Oil giants, ExxonMobil said it has contributed more than $150 million to reduce the impact of malaria in Nigeria.
ExxonMobil Occupational Health Manager of Mobil at Qua Iboe Terminal, Eket, Dr. Affiong Ben-Edet made this known at a malaria outreach programme in Eket organised by an NGO Africare in collaboration with the company yesterday.
Ben-Edet said that ExxonMobil in 2015 alone reached more than 19 million people in malaria-endemic countries and thanked Africare for organising the community malaria outreach programme.
“In line with this year’s theme, ExxonMobil is doing all that it can to help ‘End Malaria for Good’, ExxonMobil has contributed more than $150 million to reduce the impact of malaria.
She said that the company had over the years distributed 14 million bed nets, administered anti-malarial treatment to 2.5 million persons and also trained 500, 000 health workers.
“Our workplace malaria program also provides direct public health assistance to our employees in malaria-endemic regions, as well as to contractors and suppliers.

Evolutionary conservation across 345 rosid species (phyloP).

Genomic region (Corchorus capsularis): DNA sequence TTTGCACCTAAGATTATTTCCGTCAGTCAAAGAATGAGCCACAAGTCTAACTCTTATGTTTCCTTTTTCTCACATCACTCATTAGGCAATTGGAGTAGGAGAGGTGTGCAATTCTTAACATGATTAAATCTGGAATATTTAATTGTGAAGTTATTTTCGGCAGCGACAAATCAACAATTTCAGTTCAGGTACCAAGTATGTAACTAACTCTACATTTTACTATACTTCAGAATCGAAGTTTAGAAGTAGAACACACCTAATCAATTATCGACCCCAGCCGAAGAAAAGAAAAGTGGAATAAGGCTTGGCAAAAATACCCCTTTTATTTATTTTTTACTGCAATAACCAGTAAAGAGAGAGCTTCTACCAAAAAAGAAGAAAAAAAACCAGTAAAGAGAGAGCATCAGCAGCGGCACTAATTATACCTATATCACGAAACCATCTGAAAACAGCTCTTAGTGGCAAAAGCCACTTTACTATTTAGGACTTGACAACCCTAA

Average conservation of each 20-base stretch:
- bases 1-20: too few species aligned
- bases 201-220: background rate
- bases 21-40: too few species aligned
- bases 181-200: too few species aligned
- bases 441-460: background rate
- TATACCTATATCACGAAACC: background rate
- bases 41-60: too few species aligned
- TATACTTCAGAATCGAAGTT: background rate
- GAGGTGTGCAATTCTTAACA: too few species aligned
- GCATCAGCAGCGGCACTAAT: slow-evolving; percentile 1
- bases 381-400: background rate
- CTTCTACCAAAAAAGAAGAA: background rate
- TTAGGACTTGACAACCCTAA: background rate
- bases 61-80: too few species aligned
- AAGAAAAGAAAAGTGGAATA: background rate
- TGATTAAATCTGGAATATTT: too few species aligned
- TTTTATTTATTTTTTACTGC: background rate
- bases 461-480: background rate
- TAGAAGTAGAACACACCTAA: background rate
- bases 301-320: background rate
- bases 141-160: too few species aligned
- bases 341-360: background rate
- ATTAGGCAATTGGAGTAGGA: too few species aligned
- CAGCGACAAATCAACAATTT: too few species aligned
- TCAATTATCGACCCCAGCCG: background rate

“Our philosophy is that a productive, healthy and educated society is a better place to do business,” she said.
Edet urged all stakeholders in the fight against malaria to collaborate and work together to “end malaria for good.”
Meanwhile, the African- American led non-governmental agency, Africare, has introduced a new device for effective test of malaria infection.
The device, called Deki Reader was brought in by Africare in collaboration with a Canadian technology company, Fio Corporation and would be used in Akwa Ibom and Rivers communities.
Africare’s Director, Malaria Programme, Dr. Patrick Adah
while demonstrating the use of the device in Eket yesterday, said it has proved to be more effective and reliable than the Rapid Diagnostic Test ,RDT,currently in use in Nigeria.
The Programme Director said that the device had the advantage of eliminating human error in the reading test results.
He explained that the test results captured by Deki Reader could be accessed by authorised personnel of the Ministry of Health and other stakeholders in the elimination of malaria in Nigeria.

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